Thursday, October 13

Healing An Old Wound........ 10/13/16

       I turned around the corner.  There he was, standing near the eggs, in a grocery store.

      I hadn't heard from him in more than two years.  His jowls were baggier.

      His look was that of someone who had been sitting at the
Department of Motor Vehicles for three hours, without actually having sat at that confounding place for three hours.  No mirth to be found.

      Slumped were his shoulders, under-neath his Hawaiian shirt.  A few weeks earlier, he spent three hundred dol-lars, giving to his church.  It offered a special dispensation of grace if he cough-ed up the money.  Much good it did him on this day.  That's right, none.

       But he did his duty, adding to the coffers of a movement that en-riched their leader, the proclaimed new messiah, to a personal worth of more than a billion dollars.

       Not only did its founder benefit financially, but his wife, and chil-dren.   Those who had worked tirelessly "for the cause" provided this self-proclaimed messiah with multiple palatial compounds around the world.  Not to mention the casinos, an ammunition factory, hotels, lim-ousines and the like.

       The fellow I saw, in his late sixties, now works for Lyft.

     "I heard you told oth-ers I gave you the cold shoulder,"  I said. "Your pastor used gossip to motivate church members.  He recom-mended they not relate with me because he heard from you we had a falling out.

       "Your conclusion was an in-terpretation not based on facts.  There was no falling out.  That was your imagina-tion,"  I continued, as shoppers rattled their carts past us.

       "Who told you about Reverend [So-and-so's] action?" he asked.

        "Several people.  I want you to know all interpretations, assump-tions, conclusions and judgments are never experienced, they are imagined," I said.

         "But you didn't reply to the letter I sent you, ending our sponsor-ship relationship," he sputtered as someone reached between us, to grab some bread.

          "That doesn't mean I gave you the cold shoulder.  I invested more than three years of my life with you,"  I replied.  "We met for hours every Wednesday.  I deserved better than receiving an email, letting me know your decision.  I merited learning this news from you, face-to-face."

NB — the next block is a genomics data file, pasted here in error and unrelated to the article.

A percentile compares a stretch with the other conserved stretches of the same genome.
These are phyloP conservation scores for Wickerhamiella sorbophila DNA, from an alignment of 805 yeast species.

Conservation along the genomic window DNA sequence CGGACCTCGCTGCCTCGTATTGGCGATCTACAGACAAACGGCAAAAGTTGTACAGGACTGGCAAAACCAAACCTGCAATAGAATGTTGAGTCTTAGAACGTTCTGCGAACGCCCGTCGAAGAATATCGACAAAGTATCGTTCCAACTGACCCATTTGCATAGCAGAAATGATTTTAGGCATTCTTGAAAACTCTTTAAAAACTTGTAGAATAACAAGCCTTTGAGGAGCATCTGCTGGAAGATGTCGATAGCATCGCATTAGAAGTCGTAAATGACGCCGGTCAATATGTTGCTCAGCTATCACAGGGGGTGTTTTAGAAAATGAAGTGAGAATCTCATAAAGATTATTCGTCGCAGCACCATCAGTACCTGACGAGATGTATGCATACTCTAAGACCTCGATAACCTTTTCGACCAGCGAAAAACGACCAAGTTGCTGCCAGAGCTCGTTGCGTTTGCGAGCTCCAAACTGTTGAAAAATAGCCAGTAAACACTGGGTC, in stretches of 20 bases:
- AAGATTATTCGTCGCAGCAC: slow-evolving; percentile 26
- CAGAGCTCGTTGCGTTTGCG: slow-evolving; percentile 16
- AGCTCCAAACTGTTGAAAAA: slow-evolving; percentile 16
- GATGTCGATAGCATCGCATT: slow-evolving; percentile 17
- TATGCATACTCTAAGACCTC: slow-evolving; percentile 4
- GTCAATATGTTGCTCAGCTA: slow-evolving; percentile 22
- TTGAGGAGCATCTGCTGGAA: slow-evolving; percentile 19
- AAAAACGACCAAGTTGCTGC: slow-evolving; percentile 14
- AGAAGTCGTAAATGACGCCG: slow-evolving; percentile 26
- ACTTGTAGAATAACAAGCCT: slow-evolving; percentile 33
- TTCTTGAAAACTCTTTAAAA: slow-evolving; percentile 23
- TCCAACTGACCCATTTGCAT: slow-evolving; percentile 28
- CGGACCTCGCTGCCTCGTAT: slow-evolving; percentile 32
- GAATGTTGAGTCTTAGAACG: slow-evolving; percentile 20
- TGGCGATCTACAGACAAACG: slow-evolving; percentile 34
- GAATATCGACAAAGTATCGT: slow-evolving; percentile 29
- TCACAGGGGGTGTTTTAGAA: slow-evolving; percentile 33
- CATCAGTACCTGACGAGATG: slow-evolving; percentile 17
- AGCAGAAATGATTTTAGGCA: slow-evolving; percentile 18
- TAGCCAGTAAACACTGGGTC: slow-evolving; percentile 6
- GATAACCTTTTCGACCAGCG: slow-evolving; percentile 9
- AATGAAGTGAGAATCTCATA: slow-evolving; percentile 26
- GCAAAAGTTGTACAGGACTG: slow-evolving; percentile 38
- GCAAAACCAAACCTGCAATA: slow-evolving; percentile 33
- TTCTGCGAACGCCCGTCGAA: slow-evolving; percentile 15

"Your letter did not deserve a response," I said, while, with warmth, my left hand held the back of his right shoulder.  I was not angry. I was calm.  My eyes looked at him kindly, as I spoke.  We stood a foot-and-a-half apart, facing each other.

            I used Clint Eastwood as my example.  But, with a difference.  I used love apples---a gentle, but genuine---smile on my face.  They let me know if I am reacting or if I am responding.  If I have love apples when confronting another, I am responding.

             My tone was measured while steadily gazing into his blue eyes.

             When I react, I am operating from past scars of vivid pain.  I al-low others to determine my moods and define who I am.  This is code-pendency.
               When I respond---during crises and intense times---I am apply-ing recovery.  I do what it takes to take care of my needs.  At the same time, I am respectful of others and their needs.

              Living with recovery is hugely different from being passive and tormented, wondering what others think of us.  Drawing strength from my convictions and being present is a maturer, and more satisfying way of living I love enjoying.

             My spirit is not bitter nor tormented by past pain.

             I've learned how to feel my grief and let it go.  I know that no one is responsible for my feelings, be they good or bad.  I am responsi-ble for my feelings.  This is acceptance. 

             When I respond, I am exercising my personal power.  I am owning my power.  I am not letting people poop on me.  It is the result of leaning on the grace of God, the hard work I have done related to personal growth, and time being a mem-ber of Al-Anon Family Groups.

             "The letter you e-mailed me had no emotion.  There were no feelings expressed.  It was entirely cerebral," I said.

             "It was like a form business letter," I continued. "I needed con-nection and compassion.  This was especially true after the years we shared at an intimate level."

             Being authentic is saying what we want and feel.